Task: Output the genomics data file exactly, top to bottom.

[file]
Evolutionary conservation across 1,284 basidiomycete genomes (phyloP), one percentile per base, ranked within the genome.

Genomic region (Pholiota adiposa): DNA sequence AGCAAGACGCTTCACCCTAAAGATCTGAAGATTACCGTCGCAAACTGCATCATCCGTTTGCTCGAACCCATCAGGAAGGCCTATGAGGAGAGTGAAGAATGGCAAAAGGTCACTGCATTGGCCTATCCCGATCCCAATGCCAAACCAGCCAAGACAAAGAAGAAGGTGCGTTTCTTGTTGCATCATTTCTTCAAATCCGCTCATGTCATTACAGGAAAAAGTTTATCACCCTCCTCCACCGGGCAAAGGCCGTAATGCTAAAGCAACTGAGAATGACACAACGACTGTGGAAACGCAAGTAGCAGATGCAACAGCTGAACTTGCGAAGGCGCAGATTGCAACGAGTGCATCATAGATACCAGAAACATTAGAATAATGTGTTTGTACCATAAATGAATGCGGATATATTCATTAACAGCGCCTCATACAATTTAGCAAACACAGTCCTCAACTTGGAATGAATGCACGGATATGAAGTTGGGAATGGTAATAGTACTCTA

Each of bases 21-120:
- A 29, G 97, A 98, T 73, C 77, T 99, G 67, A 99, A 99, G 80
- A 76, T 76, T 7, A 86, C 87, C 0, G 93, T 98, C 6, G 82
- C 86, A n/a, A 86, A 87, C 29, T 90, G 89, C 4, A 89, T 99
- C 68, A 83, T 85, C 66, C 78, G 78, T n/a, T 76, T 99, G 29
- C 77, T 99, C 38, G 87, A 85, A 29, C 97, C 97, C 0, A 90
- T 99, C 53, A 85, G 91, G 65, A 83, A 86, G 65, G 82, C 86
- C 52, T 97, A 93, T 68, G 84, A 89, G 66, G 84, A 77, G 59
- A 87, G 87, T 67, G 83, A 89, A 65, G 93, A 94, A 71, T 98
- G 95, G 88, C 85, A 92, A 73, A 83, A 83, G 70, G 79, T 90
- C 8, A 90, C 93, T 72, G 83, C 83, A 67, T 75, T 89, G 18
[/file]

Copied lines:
Evolutionary conservation across 1,284 basidiomycete genomes (phyloP), one percentile per base, ranked within the genome.

Genomic region (Pholiota adiposa): DNA sequence AGCAAGACGCTTCACCCTAAAGATCTGAAGATTACCGTCGCAAACTGCATCATCCGTTTGCTCGAACCCATCAGGAAGGCCTATGAGGAGAGTGAAGAATGGCAAAAGGTCACTGCATTGGCCTATCCCGATCCCAATGCCAAACCAGCCAAGACAAAGAAGAAGGTGCGTTTCTTGTTGCATCATTTCTTCAAATCCGCTCATGTCATTACAGGAAAAAGTTTATCACCCTCCTCCACCGGGCAAAGGCCGTAATGCTAAAGCAACTGAGAATGACACAACGACTGTGGAAACGCAAGTAGCAGATGCAACAGCTGAACTTGCGAAGGCGCAGATTGCAACGAGTGCATCATAGATACCAGAAACATTAGAATAATGTGTTTGTACCATAAATGAATGCGGATATATTCATTAACAGCGCCTCATACAATTTAGCAAACACAGTCCTCAACTTGGAATGAATGCACGGATATGAAGTTGGGAATGGTAATAGTACTCTA

Each of bases 21-120:
- A 29, G 97, A 98, T 73, C 77, T 99, G 67, A 99, A 99, G 80
- A 76, T 76, T 7, A 86, C 87, C 0, G 93, T 98, C 6, G 82
- C 86, A n/a, A 86, A 87, C 29, T 90, G 89, C 4, A 89, T 99
- C 68, A 83, T 85, C 66, C 78, G 78, T n/a, T 76, T 99, G 29
- C 77, T 99, C 38, G 87, A 85, A 29, C 97, C 97, C 0, A 90
- T 99, C 53, A 85, G 91, G 65, A 83, A 86, G 65, G 82, C 86
- C 52, T 97, A 93, T 68, G 84, A 89, G 66, G 84, A 77, G 59
- A 87, G 87, T 67, G 83, A 89, A 65, G 93, A 94, A 71, T 98
- G 95, G 88, C 85, A 92, A 73, A 83, A 83, G 70, G 79, T 90
- C 8, A 90, C 93, T 72, G 83, C 83, A 67, T 75, T 89, G 18